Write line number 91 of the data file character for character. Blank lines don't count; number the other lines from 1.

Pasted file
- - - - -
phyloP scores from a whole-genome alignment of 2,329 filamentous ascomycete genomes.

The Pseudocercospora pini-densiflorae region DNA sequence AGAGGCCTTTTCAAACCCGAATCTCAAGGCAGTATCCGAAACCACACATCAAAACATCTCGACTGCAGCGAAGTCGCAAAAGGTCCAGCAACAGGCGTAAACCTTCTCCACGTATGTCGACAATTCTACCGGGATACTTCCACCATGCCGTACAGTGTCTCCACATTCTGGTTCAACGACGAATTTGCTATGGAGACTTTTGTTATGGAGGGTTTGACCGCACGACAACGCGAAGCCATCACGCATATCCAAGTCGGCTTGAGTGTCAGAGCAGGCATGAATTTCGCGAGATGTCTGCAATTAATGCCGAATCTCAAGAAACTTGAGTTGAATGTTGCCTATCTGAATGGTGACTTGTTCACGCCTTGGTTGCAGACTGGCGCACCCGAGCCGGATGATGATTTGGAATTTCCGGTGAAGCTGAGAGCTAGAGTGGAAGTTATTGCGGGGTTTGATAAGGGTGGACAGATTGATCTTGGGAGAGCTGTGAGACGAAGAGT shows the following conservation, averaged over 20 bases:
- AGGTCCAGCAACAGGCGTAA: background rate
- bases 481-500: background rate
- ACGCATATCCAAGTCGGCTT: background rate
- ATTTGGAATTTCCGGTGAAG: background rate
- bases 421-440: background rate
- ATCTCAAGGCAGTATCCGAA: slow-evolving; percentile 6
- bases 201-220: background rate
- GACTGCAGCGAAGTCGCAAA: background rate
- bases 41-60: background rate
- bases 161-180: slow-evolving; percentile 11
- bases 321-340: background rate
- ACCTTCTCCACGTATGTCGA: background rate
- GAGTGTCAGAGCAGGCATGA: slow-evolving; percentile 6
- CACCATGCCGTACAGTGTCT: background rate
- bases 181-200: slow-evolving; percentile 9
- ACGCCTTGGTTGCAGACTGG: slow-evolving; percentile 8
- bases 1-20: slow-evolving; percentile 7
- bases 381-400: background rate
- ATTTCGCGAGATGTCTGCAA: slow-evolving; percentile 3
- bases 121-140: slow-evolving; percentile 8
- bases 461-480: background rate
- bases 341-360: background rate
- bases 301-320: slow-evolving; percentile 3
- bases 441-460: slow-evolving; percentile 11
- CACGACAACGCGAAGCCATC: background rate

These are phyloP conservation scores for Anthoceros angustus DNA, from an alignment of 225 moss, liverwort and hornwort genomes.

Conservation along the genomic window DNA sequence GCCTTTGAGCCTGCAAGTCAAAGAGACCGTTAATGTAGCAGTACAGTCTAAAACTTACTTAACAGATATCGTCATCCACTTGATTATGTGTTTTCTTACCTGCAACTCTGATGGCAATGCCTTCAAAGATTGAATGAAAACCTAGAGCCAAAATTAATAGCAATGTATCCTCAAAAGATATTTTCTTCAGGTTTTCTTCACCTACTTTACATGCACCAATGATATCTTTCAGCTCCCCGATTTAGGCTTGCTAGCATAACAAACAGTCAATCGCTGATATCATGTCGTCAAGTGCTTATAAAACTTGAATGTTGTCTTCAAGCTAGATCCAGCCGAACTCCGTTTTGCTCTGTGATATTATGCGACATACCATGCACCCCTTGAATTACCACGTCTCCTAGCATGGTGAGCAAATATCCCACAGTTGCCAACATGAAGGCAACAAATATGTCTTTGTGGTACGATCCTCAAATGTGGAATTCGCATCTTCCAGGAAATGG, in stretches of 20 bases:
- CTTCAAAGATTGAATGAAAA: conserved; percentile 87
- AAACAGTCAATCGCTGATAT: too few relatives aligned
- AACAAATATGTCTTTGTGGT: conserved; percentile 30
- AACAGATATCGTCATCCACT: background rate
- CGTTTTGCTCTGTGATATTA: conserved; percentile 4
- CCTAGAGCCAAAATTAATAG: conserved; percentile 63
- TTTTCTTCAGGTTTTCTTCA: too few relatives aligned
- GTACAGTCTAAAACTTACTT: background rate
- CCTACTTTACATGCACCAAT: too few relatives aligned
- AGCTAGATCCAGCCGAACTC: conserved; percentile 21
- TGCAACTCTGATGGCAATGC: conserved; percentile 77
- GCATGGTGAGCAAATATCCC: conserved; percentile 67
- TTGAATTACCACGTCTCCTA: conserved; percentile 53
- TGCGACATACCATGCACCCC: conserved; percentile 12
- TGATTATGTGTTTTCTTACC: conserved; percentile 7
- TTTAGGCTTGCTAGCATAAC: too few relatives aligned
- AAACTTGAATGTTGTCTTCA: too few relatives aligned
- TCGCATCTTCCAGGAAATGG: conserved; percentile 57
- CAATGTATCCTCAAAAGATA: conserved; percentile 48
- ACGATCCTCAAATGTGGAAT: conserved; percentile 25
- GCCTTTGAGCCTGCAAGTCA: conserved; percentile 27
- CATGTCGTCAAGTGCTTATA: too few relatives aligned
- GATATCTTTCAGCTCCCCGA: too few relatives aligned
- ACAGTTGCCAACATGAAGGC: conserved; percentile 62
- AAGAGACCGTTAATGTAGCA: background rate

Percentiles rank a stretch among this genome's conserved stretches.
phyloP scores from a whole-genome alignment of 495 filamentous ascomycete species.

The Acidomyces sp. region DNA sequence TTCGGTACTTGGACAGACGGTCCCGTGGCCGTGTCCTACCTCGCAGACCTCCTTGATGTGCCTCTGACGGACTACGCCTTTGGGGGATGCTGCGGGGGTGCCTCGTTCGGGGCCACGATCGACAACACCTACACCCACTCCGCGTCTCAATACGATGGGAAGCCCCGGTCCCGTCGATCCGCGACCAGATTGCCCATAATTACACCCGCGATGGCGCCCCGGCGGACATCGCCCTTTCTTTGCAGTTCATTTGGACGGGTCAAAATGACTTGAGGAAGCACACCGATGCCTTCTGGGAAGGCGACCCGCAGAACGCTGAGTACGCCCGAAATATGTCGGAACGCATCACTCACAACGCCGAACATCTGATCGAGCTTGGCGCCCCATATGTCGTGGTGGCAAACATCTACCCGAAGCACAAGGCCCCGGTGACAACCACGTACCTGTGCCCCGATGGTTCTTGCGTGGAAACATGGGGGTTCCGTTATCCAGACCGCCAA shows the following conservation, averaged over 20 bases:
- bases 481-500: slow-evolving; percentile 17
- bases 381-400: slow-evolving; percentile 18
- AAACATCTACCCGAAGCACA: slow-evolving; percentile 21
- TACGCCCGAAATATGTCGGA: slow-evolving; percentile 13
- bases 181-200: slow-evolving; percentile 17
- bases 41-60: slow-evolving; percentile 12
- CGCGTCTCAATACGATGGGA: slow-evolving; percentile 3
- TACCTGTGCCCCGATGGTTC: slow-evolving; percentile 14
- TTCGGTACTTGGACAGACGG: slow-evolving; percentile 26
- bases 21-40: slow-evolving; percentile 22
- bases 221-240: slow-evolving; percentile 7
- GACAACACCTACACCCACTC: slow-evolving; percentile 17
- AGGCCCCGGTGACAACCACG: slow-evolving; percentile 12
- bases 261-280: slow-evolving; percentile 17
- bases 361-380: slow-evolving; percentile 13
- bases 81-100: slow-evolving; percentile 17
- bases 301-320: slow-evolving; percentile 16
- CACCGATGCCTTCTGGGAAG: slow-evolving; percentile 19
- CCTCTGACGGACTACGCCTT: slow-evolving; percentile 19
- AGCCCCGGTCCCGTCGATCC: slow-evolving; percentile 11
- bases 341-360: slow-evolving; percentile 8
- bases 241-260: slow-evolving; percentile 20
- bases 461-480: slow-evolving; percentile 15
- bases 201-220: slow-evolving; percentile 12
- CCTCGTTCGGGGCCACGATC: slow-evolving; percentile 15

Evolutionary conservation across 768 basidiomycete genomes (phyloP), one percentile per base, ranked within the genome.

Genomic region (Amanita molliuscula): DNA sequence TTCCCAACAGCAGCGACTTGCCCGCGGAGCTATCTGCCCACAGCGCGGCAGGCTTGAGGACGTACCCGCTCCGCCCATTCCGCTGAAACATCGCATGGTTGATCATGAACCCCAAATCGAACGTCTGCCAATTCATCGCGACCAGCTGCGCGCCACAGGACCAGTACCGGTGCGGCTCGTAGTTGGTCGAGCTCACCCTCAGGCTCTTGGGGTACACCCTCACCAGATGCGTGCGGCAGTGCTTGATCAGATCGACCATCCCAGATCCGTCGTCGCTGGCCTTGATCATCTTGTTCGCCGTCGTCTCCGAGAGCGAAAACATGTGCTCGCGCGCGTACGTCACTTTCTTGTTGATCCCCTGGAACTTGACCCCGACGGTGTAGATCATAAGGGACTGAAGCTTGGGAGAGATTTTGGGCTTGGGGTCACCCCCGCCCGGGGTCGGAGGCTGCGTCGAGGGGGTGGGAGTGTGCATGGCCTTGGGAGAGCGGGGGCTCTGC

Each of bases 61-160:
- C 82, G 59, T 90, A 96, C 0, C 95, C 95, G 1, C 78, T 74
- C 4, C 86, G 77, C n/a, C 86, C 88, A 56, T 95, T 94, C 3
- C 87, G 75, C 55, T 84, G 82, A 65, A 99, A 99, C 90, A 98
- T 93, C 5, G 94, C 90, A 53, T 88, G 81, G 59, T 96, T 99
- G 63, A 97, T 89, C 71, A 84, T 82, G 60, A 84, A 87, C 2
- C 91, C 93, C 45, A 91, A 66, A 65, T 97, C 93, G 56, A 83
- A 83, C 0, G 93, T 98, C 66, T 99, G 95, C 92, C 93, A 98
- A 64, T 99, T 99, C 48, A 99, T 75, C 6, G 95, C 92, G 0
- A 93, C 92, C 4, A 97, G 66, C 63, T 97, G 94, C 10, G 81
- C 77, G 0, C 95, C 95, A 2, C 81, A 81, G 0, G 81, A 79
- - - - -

- C 91, C 93, C 45, A 91, A 66, A 65, T 97, C 93, G 56, A 83